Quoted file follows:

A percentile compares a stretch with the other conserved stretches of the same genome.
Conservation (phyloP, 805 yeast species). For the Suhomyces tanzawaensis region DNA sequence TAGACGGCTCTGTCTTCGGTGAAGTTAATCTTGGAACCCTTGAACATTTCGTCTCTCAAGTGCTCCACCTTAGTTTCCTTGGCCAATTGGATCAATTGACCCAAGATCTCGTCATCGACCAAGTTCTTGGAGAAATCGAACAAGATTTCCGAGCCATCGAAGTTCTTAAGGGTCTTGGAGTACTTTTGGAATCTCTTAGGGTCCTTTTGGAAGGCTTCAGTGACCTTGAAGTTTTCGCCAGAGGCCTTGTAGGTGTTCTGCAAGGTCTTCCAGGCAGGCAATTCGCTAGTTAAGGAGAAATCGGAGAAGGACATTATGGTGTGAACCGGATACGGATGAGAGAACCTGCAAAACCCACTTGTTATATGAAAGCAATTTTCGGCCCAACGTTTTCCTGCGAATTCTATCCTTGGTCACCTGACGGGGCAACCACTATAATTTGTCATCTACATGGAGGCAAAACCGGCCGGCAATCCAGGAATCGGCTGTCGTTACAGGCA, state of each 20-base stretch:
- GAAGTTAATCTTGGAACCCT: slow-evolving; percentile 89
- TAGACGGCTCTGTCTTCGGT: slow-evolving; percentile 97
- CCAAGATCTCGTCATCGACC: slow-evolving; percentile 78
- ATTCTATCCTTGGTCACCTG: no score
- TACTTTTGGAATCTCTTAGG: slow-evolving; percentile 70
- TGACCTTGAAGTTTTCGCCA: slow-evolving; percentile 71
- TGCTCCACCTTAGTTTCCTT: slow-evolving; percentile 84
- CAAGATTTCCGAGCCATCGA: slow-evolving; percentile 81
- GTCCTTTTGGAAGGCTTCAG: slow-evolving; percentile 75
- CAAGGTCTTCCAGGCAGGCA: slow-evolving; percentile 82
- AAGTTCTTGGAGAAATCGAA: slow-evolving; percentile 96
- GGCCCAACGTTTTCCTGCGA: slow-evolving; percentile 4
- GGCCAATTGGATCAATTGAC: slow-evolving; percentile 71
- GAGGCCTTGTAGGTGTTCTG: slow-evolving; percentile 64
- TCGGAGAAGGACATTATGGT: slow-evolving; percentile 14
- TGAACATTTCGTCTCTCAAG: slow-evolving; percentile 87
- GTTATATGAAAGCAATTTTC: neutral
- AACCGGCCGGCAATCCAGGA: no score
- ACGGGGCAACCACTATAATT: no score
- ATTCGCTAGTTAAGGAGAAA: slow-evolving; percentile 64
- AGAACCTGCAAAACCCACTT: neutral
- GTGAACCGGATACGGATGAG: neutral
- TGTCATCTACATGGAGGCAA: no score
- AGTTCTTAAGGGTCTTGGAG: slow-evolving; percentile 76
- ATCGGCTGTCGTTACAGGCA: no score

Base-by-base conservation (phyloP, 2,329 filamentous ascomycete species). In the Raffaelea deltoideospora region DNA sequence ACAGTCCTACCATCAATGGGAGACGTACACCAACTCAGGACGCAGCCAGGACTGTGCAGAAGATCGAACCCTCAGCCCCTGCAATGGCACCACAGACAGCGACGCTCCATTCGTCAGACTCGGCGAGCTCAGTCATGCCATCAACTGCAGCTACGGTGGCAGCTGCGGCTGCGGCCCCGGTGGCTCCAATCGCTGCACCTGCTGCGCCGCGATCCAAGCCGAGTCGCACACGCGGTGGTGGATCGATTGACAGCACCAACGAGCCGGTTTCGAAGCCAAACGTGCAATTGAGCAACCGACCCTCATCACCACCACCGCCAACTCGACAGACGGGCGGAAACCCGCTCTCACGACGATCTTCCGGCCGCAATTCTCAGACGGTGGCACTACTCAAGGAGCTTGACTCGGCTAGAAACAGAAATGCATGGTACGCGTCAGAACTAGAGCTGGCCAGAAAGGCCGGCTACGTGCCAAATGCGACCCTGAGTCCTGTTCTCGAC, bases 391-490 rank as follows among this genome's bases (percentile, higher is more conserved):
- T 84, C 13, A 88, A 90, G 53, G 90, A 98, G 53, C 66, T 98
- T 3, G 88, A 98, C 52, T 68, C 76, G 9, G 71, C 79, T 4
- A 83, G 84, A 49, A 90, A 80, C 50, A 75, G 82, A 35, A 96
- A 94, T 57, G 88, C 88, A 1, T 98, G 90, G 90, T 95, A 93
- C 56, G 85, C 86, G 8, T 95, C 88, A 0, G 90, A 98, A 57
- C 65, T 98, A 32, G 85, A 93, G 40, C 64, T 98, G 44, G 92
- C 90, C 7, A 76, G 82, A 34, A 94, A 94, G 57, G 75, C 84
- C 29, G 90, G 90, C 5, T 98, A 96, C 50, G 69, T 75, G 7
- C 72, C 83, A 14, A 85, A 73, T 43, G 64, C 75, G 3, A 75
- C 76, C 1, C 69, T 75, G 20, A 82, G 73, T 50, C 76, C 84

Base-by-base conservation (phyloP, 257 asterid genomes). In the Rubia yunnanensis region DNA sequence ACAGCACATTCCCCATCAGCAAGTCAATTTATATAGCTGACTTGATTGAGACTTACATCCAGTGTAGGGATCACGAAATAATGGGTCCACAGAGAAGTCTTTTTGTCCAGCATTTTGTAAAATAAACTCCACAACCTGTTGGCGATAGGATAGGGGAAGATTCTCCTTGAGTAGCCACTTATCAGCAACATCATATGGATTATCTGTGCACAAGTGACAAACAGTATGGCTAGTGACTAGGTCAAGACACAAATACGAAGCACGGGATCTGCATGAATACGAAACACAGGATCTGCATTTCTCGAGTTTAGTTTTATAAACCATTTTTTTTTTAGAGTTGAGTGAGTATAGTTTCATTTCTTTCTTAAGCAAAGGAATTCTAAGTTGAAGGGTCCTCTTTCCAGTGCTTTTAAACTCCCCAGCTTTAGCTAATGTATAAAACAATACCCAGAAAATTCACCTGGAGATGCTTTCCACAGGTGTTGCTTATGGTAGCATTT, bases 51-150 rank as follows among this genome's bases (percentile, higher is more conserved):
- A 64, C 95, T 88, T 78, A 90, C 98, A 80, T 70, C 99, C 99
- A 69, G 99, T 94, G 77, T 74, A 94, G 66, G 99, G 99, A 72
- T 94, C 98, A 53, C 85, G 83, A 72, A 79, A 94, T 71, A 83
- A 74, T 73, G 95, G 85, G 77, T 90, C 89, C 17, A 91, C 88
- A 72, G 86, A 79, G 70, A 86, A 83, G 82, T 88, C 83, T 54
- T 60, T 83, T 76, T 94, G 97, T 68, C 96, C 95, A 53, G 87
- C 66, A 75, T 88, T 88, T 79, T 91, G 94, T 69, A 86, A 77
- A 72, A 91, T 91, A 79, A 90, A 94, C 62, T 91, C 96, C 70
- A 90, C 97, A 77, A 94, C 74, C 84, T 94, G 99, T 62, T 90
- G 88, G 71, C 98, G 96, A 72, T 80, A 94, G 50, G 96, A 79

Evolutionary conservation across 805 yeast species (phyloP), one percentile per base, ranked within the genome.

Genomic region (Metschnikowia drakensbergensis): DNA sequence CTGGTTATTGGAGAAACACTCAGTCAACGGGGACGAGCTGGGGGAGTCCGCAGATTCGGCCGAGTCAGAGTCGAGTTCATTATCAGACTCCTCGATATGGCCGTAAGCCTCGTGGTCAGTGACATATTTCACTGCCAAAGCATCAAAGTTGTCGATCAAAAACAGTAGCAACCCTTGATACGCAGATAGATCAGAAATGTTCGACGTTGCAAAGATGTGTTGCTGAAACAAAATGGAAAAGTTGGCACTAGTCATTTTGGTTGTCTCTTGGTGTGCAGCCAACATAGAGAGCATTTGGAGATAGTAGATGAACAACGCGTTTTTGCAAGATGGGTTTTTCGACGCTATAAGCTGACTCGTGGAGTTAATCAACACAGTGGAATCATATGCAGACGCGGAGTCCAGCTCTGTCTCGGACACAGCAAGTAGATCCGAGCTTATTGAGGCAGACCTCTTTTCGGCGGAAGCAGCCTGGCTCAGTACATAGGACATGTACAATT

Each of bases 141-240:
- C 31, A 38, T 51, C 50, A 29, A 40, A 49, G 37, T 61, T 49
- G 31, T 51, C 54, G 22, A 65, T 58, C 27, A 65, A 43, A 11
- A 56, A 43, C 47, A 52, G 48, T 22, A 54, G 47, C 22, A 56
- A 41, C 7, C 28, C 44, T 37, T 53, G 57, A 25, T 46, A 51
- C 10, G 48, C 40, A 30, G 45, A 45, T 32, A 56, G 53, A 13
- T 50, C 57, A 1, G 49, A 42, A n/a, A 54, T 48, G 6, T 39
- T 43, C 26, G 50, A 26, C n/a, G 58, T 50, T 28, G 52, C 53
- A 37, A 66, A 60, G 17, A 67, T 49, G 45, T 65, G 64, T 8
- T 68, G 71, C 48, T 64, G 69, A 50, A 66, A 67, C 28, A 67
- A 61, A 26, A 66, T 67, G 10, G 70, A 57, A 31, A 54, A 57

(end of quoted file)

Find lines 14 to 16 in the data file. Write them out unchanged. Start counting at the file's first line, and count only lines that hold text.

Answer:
- GGCCCAACGTTTTCCTGCGA: slow-evolving; percentile 4
- GGCCAATTGGATCAATTGAC: slow-evolving; percentile 71
- GAGGCCTTGTAGGTGTTCTG: slow-evolving; percentile 64